- Grant Recipient
- 3431 Main Street, Mexico, NY, USA
- 43.461445, -76.24512900000002
Mexico Historical Society
CA 1807 FRAME & PLANK HOUSE
EARLY CHURCH, SCHOOL, AND
MASONIC MEETINGS WERE HELD
IN THE HOUSE OWNED & BUILT
BY SHUBAL & LUCINDA ALFRED.
WILLIAM G. POMEROY FOUNDATION 2012
The Town of Mexico is located just east of Oswego in Central New York. Established early 19th century, in 1812 there were only seven homes, one being the Alfred House (“Grip’s” Historical Souvenir of Mexico, Edgar Luderene Welch, 1855). Located on Main Street, it is believed to be one of the first frame and plank homes in the town. It was 20 by 24 feet and “a story and a half high over a cellar” (Mexico, Mother of Towns, Elizabeth Simpson, 1949). Owners Shubal and Lucinda Alfred built the house circa 1807, not long after their arrival to the town (Images of America: Historic Mexico, Bonnie Shumway, 2009). Both were active members of the community. In addition to their house, they also had a barn.
As the town prospered, many men in the community were members of the fraternal order of Masonry, however they lacked a space to hold their meetings. Ideally they needed a place that had more than one room in order to separate women and children from their closed meetings. Once the Alfred House was built the Masons utilized the home as their meeting spot (Images of America). Women and children were sent down to the cellar when their meetings were in session (“Grip’s”).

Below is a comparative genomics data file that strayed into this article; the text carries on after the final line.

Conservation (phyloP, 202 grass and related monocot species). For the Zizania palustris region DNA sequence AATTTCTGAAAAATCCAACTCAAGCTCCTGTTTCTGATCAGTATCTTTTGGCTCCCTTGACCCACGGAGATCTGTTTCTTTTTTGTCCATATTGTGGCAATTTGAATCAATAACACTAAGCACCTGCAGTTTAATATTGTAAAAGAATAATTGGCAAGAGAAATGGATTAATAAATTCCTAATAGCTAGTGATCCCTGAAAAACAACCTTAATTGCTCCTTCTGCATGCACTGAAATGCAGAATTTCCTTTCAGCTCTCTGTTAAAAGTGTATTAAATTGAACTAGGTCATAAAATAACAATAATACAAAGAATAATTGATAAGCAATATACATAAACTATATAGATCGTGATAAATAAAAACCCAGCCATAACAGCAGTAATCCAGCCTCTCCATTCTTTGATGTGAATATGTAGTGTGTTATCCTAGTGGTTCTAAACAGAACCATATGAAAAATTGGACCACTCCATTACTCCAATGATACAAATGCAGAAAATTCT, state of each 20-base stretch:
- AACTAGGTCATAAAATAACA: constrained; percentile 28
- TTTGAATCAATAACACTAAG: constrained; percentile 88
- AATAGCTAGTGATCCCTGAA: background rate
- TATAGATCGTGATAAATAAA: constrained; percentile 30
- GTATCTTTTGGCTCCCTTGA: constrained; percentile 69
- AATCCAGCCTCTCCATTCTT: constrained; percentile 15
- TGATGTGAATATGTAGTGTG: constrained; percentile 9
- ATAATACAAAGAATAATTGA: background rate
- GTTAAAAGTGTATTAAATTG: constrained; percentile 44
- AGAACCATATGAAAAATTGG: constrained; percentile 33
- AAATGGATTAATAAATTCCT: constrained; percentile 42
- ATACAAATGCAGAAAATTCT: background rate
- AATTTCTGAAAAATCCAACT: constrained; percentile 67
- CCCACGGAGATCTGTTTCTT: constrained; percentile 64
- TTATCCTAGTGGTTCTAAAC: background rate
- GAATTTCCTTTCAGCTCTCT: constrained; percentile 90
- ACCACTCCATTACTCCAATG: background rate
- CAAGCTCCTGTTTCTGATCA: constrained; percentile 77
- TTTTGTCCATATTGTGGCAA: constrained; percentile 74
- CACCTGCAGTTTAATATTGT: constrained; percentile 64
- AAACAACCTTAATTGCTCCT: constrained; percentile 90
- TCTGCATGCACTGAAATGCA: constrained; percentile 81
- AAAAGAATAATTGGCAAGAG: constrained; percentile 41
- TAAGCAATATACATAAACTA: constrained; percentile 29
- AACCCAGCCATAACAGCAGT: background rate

According to local historian, Crisfield Johnson, in his 1877 book, History of Oswego County, New York: With Illustrations and Biographical Sketches of Some of Its Prominent Men and Pioneers, on August 20, 1810, one of the earliest churches in the region was established and all of the initial seven members were women. This church was named the First Presbyterian Church of Mexico. Similar to the Masons, these women needed a meeting place and they found their solution at the Alfred House. They decided to utilize the barn in the back of the house (“Grip’s”).
In 1811, the first school in the village was set up in the barn at the Alfred House. According to an old resident of Mexico and a former student, “in one instance the little educational institution had to be moved from the main part into the stable, because the floor was needed for the thrashing of grain” (History of Oswego County).
The Alfred House served as a familiar and cherished place for many Mexico residents over the years and, as of 2019, was still standing.